For their capstone projects, students of Hampshire's Institute for Curatorial Practice produced digital exhibitions for the web and the Projection Gallery at Hampshire College.
Exhibitions that challenge us to reconsider how we view landscape paintings and photographs, and question the consequences of human intervention into our environment, from the Institute for Curatorial Practice at Hampshire College.
Presentations: 1 p.m., Liebling Center, Bill Brand Screening Room
Exhibitions: 2 – 3:30 p.m., Harold Johnson Library
Students from across the country came to Hampshire this summer to study the history, theory, and practice of curation—applying new media and theories of experimental exhibition-making to the direct study of objects in the Mead Art Museum at Amherst College, Mount Holyoke College Art Museum, Smith College Museum of Art, and the University of Massachusetts at Amherst’s Museum of Contemporary Art. For their capstone projects they produced digital exhibitions for the web and the Projection Gallery at Hampshire College, based on the museums’ extensive collections and archives.
“Body [in/as] Landscape” applies the lenses of morphology and geomorphology to explore how landscapes and bodies interact with each other. In this context, the “body” primarily refers to the human body, but also bodies of water. “Landscape” refers to a natural or industrial scene that is mediated by the artist and viewer. “Body [in/as] Landscape” interrogates how our conception of the landscape changes when human forms or human activity intrude.
“Fields of Vision: Photography, (In)visibility, and the Constructed Landscape” combines the cultured construction of the landscape with the constructed perception of the photograph. The modalities of photography enable us to see the landscape in ways that we would not otherwise perceive. What the human eye may see as commonplace, banal, or unworthy of attention can suddenly appear as striking, surprising, or simply captivating when viewed through the photographer’s lens.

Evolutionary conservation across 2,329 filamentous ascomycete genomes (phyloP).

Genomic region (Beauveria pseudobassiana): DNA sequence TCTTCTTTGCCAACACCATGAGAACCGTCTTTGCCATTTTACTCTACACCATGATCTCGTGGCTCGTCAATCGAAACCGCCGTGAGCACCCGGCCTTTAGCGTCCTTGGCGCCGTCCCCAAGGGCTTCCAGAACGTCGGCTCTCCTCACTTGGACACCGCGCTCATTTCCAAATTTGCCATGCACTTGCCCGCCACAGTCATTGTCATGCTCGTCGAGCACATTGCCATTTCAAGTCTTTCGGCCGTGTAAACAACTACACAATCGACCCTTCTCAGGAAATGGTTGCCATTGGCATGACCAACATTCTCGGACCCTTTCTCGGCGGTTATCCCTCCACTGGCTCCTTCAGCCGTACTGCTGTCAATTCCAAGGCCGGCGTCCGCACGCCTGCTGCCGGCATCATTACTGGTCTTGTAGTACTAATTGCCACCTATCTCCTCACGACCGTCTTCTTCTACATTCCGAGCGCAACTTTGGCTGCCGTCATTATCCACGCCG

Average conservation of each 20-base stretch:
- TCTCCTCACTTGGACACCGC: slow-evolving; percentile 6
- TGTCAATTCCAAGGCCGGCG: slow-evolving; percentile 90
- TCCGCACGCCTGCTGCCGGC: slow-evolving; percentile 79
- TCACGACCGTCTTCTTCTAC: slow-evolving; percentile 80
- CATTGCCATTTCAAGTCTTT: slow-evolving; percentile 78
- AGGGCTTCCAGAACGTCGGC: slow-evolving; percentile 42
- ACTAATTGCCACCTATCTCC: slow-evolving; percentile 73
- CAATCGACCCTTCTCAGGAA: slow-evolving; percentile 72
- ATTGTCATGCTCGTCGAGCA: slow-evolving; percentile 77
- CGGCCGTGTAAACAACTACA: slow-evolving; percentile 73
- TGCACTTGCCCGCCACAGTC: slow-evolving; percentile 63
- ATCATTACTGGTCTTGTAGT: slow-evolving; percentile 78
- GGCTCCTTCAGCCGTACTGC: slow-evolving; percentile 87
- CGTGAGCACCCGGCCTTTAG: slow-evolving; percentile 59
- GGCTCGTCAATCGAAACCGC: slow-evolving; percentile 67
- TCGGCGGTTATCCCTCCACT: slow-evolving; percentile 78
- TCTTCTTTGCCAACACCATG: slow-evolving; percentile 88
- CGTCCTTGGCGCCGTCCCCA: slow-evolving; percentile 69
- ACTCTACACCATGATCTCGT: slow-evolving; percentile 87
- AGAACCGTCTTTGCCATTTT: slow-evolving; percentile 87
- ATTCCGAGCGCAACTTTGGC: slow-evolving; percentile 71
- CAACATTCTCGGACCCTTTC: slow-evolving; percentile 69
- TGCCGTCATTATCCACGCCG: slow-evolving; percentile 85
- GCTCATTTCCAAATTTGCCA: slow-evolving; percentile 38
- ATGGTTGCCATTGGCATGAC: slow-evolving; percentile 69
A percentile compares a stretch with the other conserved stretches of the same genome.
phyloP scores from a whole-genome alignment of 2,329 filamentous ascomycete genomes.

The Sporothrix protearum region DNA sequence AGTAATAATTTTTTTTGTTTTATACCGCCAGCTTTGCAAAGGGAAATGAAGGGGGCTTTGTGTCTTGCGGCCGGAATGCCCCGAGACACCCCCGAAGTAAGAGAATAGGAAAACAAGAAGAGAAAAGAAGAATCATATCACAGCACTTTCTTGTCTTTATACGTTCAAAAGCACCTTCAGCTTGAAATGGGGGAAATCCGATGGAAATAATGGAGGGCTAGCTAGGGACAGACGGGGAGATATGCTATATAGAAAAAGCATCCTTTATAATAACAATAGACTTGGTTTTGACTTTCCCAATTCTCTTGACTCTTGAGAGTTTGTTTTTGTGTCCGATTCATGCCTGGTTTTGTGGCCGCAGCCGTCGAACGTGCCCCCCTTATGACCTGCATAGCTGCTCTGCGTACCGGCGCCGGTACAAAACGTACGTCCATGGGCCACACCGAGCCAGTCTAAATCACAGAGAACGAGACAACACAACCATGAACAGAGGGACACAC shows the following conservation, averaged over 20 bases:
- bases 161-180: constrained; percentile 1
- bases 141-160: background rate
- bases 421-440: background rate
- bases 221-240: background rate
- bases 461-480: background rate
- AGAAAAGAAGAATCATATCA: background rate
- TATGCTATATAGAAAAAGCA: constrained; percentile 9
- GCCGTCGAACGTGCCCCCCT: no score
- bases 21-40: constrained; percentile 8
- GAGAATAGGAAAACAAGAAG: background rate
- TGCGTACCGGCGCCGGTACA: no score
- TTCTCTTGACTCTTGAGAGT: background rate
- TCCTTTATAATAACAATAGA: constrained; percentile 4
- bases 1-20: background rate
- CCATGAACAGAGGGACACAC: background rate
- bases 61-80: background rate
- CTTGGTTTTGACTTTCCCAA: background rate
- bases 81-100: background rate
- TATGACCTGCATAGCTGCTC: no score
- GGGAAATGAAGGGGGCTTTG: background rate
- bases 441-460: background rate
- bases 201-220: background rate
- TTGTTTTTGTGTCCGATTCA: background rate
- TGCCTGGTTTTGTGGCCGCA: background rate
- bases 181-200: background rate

“Hidden Truths: Disrupting Utopia” asks us to reconsider the ways in which we distinguish between utopia and dystopia, and offers us alternative and unexpected methods for intervening in how we think about these spaces. Using juxtapositions of artworks and texts, the exhibition questions the distinctions that exist between utopic and dystopic spaces and has devised a new way of seeing images of ideal worlds.
Adjacent to the Hampshire College Art Gallery, the Projection Gallery (“Magic Board”) showcases film and video, photography, animation, graphics, light shows, digital exhibitions, and other hybrid forms.
The Institute for Curatorial Practice is supported by: the Samuel H. Kress Foundation, a Five College Mellon Foundation Digital Humanities Grant, the Hampshire College Summer Programs, the Harold Johnson Library, and the Office of the Dean of Faculty. The ICP is also supported by the generosity of the staff of Museums10: a collaborative that fosters lifelong learning through art, culture, science, and history through diverse exhibitions, collections, and programs. Its members are the Beneski Museum of Natural History, the Emily Dickinson Museum, the Eric Carle Museum of Picture Book Art, the Hampshire College Art Gallery, Historic Deerfield, the Mead Art Museum at Amherst College, the Mount Holyoke College Art Museum, the Smith College Museum of Art, the Yiddish Book Center, and the University Museum of Contemporary Art. Learn more at www.museums10.org.
Image: Detail from Oleg Vladimirovich Vassiliev, The House with the Mezzanine, No.
20, 1991. Lithograph on cream paper, 29 ¾ x 21 in. Mead Art Museum.